Paramedics in rural NSW 'exhausted'

·3-min read

A western NSW paramedic has told an inquiry into rural health and hospital services that he and his colleagues have never been so exhausted.

Scott Beaton, a working paramedic who is vice president of the Australian Paramedics Association, also voiced concerns over a lack of resources and the use of ambulances in the NSW upper house inquiry hearing on Friday.

"I have never seen my colleagues, and I myself, have never been so exhausted," said Mr Beaton, who works as an intensive care paramedic (ICP) based in Gilgandra.

He works an eight days on and six days off roster, but not a recent week had gone by where Mr Beaton had not been called in to work on his days off.

While the paramedic welcomed a recent boost in ICP numbers, he said rural communities continue to be "let down" by NSW Health due to a lack of resources and funding.

Mr Beaton said while COVID-19 funding had given ICPs new training, they couldn't use those "life-saving skills" because of a lack of equipment.

He also criticised NSW Health for using ambulances like taxis.

"We spend a lot of our time acting as a taxi service for New South Wales Health," Mr Beaton told the inquiry.

"This is not to say that patients do not need to be transported, they absolutely need to be in the right healthcare facility for their injury or illness, but much of the time we are transporting patients who do not require our level of clinical care.

Mr Beaton told the inquiry he and his colleague once had a three-day transfer from his small rural town of Gilgandra transporting a patient to Adelaide.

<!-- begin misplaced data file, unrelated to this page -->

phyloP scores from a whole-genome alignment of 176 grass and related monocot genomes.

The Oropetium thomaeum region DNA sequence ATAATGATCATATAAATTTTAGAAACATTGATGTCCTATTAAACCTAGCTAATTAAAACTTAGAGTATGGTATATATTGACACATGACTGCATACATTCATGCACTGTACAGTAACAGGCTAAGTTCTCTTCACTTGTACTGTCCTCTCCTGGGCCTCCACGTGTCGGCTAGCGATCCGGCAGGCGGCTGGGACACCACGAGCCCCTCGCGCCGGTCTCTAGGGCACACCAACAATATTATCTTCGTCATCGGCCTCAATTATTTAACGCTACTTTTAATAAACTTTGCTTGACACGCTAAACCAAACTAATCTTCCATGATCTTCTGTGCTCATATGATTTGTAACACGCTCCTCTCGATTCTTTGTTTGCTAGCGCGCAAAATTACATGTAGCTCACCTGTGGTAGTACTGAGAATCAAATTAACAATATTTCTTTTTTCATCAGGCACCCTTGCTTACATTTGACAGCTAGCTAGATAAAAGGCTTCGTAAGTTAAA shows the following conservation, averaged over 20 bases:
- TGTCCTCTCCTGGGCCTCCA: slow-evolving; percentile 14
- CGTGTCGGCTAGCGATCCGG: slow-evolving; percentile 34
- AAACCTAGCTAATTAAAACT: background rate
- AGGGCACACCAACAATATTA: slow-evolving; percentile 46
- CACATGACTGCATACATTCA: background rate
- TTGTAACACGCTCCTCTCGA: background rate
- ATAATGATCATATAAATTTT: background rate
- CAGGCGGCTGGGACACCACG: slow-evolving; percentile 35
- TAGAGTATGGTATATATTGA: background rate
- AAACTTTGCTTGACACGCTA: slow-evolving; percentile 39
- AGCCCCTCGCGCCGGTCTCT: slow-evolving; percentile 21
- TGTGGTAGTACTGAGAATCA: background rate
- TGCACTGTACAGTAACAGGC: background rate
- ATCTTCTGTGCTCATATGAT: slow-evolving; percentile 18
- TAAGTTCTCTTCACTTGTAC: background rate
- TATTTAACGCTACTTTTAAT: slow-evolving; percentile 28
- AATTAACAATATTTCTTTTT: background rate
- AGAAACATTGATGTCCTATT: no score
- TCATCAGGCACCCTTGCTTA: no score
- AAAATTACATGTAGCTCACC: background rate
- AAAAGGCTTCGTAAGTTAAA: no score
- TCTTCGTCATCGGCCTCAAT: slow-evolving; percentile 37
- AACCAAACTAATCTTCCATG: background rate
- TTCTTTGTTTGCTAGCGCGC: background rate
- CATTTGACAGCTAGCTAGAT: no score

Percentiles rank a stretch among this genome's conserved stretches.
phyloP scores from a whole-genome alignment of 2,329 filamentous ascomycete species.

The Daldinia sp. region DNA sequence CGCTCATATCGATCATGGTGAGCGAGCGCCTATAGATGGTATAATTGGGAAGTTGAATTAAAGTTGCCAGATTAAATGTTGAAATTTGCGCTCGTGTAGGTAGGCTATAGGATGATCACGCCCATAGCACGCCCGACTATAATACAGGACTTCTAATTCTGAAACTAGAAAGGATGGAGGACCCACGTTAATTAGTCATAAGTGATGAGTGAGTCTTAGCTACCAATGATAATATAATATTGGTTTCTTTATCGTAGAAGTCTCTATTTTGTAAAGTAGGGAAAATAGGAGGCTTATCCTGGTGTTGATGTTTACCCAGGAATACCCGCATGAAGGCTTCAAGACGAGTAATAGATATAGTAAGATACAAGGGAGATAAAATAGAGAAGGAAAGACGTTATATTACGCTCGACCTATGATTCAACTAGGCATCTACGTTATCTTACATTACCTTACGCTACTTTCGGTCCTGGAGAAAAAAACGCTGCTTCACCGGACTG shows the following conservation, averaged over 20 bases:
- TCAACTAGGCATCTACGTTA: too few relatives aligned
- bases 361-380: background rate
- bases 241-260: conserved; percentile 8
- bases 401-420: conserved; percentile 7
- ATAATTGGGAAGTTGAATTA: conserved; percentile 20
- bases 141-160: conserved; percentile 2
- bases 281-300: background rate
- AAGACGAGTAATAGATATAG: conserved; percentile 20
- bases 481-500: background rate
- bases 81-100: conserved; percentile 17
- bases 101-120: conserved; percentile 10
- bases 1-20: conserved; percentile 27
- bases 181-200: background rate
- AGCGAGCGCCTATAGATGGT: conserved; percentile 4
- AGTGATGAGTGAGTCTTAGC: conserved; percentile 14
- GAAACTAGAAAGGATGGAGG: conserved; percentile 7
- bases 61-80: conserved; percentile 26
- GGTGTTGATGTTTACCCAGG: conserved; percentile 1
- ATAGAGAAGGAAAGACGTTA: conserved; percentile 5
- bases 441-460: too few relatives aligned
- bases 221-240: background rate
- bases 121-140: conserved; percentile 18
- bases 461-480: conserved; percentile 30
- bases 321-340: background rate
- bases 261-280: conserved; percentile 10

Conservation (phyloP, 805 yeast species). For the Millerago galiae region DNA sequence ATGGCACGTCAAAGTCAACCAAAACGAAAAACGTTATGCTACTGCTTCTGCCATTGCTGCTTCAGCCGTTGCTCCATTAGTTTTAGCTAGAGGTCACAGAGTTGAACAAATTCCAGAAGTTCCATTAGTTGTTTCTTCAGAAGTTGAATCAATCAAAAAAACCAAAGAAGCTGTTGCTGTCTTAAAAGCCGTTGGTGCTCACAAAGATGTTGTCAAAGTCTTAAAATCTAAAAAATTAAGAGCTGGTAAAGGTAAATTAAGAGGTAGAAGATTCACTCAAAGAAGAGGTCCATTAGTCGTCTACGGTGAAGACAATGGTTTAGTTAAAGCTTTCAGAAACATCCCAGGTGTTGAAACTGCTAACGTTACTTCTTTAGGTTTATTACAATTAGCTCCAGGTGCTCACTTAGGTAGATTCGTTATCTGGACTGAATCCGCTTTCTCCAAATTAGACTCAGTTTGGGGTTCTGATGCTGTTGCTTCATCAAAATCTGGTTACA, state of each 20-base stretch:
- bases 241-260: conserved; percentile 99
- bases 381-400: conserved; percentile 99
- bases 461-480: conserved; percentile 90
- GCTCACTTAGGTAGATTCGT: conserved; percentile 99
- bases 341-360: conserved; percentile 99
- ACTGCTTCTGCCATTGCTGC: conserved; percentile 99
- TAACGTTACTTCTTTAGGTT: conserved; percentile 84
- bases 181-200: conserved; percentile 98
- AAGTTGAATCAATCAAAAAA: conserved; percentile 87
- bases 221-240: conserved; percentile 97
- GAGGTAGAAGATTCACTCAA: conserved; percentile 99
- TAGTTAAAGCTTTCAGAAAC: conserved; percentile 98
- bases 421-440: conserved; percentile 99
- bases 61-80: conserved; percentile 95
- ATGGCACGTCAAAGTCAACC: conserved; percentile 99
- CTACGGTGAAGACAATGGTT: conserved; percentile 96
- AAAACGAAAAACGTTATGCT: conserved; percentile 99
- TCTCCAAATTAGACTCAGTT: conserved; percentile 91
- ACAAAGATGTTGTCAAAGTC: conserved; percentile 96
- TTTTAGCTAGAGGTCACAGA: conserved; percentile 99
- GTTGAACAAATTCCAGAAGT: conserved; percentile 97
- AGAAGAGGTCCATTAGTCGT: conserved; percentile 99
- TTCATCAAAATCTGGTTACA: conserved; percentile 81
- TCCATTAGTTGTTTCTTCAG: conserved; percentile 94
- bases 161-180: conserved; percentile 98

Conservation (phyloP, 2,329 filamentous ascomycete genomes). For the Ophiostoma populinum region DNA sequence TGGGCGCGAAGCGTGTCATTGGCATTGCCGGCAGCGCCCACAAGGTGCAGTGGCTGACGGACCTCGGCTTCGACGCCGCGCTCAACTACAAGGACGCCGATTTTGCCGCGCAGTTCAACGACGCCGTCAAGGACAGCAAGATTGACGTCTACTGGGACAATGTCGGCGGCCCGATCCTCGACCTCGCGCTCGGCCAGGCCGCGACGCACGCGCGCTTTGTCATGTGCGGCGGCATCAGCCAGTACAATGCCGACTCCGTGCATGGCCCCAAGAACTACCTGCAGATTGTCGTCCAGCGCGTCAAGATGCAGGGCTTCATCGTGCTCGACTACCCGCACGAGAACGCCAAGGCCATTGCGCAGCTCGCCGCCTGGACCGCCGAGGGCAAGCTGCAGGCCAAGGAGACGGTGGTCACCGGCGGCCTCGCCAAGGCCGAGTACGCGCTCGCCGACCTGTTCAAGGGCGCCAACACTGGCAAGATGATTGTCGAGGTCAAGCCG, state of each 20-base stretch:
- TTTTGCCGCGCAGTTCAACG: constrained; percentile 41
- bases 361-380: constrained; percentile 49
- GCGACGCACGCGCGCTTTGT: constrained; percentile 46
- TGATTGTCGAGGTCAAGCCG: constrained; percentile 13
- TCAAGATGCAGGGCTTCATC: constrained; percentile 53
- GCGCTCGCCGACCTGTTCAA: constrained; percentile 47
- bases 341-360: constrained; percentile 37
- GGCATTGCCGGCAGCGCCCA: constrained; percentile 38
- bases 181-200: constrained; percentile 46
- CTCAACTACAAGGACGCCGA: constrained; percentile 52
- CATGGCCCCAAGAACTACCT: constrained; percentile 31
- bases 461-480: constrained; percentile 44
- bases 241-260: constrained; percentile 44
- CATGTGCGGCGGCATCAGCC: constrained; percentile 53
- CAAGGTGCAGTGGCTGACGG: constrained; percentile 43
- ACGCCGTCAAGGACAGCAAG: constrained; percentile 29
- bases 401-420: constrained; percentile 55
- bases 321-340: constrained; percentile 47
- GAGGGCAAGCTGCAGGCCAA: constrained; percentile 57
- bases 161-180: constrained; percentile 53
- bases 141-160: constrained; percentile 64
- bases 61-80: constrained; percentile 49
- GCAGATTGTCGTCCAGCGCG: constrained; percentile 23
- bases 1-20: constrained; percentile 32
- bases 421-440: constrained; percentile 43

"When I'm on these transfers, there is no one on duty, or on call in my community. If someone has a heart attack, they have to hope that there's an off-duty paramedic who is viable, and fit for work."

He told the inquiry five paramedics are based in that town.

Mr Beaton said non-emergency patient transport services need to be more available statewide.

The paramedic said lives are put at risk by diverting ambulances hundreds of kilometres out of the area.

" It does scare me because if someone is in desperate need of an ambulance in my town or in any other town ... where there's no ambulance available, I don't know how they're going to be attended."

Tuncurry-based paramedic Liu Bianchi, also from the Australian Paramedics Association, echoed the comments that paramedics were being overworked.

The paramedic of 25 years told the inquiry "the amount of increase in workload has been exponential ... our workload is crazy".

Ms Bianchi said more needed to be done to match the skills of the paramedics with the communities they served, and called on NSW Health to listen to their concerns.

The inquiry also heard from the Society of Hospital Pharmacists of Australia chief executive Kristin Michaels, who represents 5200 hospital pharmacists around Australia.

Ms Michaels said "virtually all NSW hospitals" are not staffed properly due to "chronic underfunding" of hospital pharmacy departments.

Ms Michaels gave evidence that patients are often handed a "bag of medicine" by a nurse as they leave a rural hospital.

"Our New South Wales members report that a large portion of their patients don't get any pharmacist counselling when being discharged on the medicines."

Ms Michaels said more medication-related incidents will occur without more resourcing in rural hospitals.

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